Member of parliament, Mrs. Terezija Stoisits from the Austrian Green Party’s gave the following speech at the Falun Dafa press conference on 7th December
Tortures and Executions: Daily Life in a Chinese Prison
It has been know for years that the Chinese government and her authorities commit extreme human rights abuses. This is a recurring theme with the international media and in political rhetoric, but that does not change the fact that OECD States do little to or only the bare minimum to intervene or support pressure on the Chinese government [for change]. Economic trade considerations and interests prevent a common action.
It was therefore possible for China to enter the international association of states, feeding everyone dubious statements, to wit:
China refuses responsibility for torture and murder in its prisons. But research by Amnesty International regarding the Chinese government’s claims proves otherwise.
Women members of Falun Gong are particularly hard hit by these Chinese torture methods, because they have been declared “politically dangerous.” Falun Gong, however, is a meditation method devoid of any force. Falun Gong’s sheer volume of followers has been felt as a threat and provocation by the Chinese government for years. Calm and peaceful mass demonstrations have not changed that perception. That’s why Falun Gong was outlawed in China in 1999. Women followers who demonstrate their belief in public are immediately arrested and often tortured. More than 320 have been killed while in custody so far.
The Chinese government reports self-mutilation, prison revolts and suicides [among Falun Gong]. Photo and other picture analyses prove the opposite:
- Women Falun Gong members are incarcerated for months on end, without due process of law.
- Detention situations mirror those during the Cambodian war – tiny cells without plumbing, toilets or beds.
- To date, 100 different torture methods have been used and can be verified. Some of those include third-degree burns from irons; injections; beatings.
- Prisoners are sometimes languishing in cells that do not allow one to stand upright.
We must unfortunately assume that all these human rights abuses are the same for all incarcerated individuals. Amnesty International has for years bemoaned the human rights situation in China. Especially the situation in prisons is as horrible as before. Suffering in solitary confinement and forced labour camp stays are the order of the day. Daily tortures are a common, daily occurrence, which often brings about the death of the victim. Those who survive the tortures are usually maimed for life. Not seldom are threats made against family, or family members are tortured in place of the other person. We have learned of cases where infants were incarcerated with their mothers and also, together with their mothers, they were tortured to death.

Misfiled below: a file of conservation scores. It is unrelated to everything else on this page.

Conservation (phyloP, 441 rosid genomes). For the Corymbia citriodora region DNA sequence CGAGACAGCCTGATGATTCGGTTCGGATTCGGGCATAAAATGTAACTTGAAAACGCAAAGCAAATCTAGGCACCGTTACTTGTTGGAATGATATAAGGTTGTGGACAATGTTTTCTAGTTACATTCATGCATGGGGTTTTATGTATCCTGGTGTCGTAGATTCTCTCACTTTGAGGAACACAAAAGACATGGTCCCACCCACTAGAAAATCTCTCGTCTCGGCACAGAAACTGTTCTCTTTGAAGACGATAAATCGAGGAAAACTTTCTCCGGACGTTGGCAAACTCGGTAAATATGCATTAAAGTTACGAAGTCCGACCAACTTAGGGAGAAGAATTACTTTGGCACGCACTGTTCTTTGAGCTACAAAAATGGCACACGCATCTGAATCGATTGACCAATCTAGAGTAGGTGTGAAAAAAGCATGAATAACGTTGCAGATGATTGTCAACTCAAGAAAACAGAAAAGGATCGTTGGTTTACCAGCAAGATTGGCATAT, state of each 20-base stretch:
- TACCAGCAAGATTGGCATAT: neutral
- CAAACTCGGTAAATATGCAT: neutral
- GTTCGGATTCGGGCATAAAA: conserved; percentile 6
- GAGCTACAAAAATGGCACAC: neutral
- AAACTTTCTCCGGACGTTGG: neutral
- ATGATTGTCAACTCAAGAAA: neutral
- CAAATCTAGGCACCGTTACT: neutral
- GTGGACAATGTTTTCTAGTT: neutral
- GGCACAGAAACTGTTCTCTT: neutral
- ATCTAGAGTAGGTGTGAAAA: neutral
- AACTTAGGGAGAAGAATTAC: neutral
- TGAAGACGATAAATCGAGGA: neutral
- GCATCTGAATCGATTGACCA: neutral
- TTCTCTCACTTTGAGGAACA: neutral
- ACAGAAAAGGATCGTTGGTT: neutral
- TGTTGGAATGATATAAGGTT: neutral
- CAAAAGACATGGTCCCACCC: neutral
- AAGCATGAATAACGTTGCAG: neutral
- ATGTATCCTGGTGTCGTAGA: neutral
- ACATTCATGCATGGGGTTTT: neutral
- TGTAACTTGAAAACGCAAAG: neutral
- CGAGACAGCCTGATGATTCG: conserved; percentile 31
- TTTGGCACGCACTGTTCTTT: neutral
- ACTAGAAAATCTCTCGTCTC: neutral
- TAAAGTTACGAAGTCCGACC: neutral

Mass executions are taking place as before. A large portion of “torture resulting in death” occurs within the first 24 hours of incarceration.
Tibet is a special case. Numerous incarcerated individuals are killed every year. Many cases exist where the cause of death remains nebulous.
The Chinese authorities refuse access to Chinese prisons for the purpose of research. One must therefore rely on reports of inmates and their families. What makes these reports believable is the exact same information from many people. In the past few years we have noted that various newspapers have dared to report more and more about torture practices.
China is a member state of the committee “Convention Against Torture and Other Cruel, Inhuman or Degrading Treatment or Punishment.” That is one of the reasons the government is obligated to assure that torture will be outlawed. Every attempt at torture must therefore be handled within the letter of the law.
Therefore, THE GREENS” (a political party) demand:
- Release of all political prisoners
- Immediate improvement of prison conditions
- Abolishing of torture
- For Austria to become more intensively involved with the human rights situation in
China, utilizing Austria’s position in international relations.
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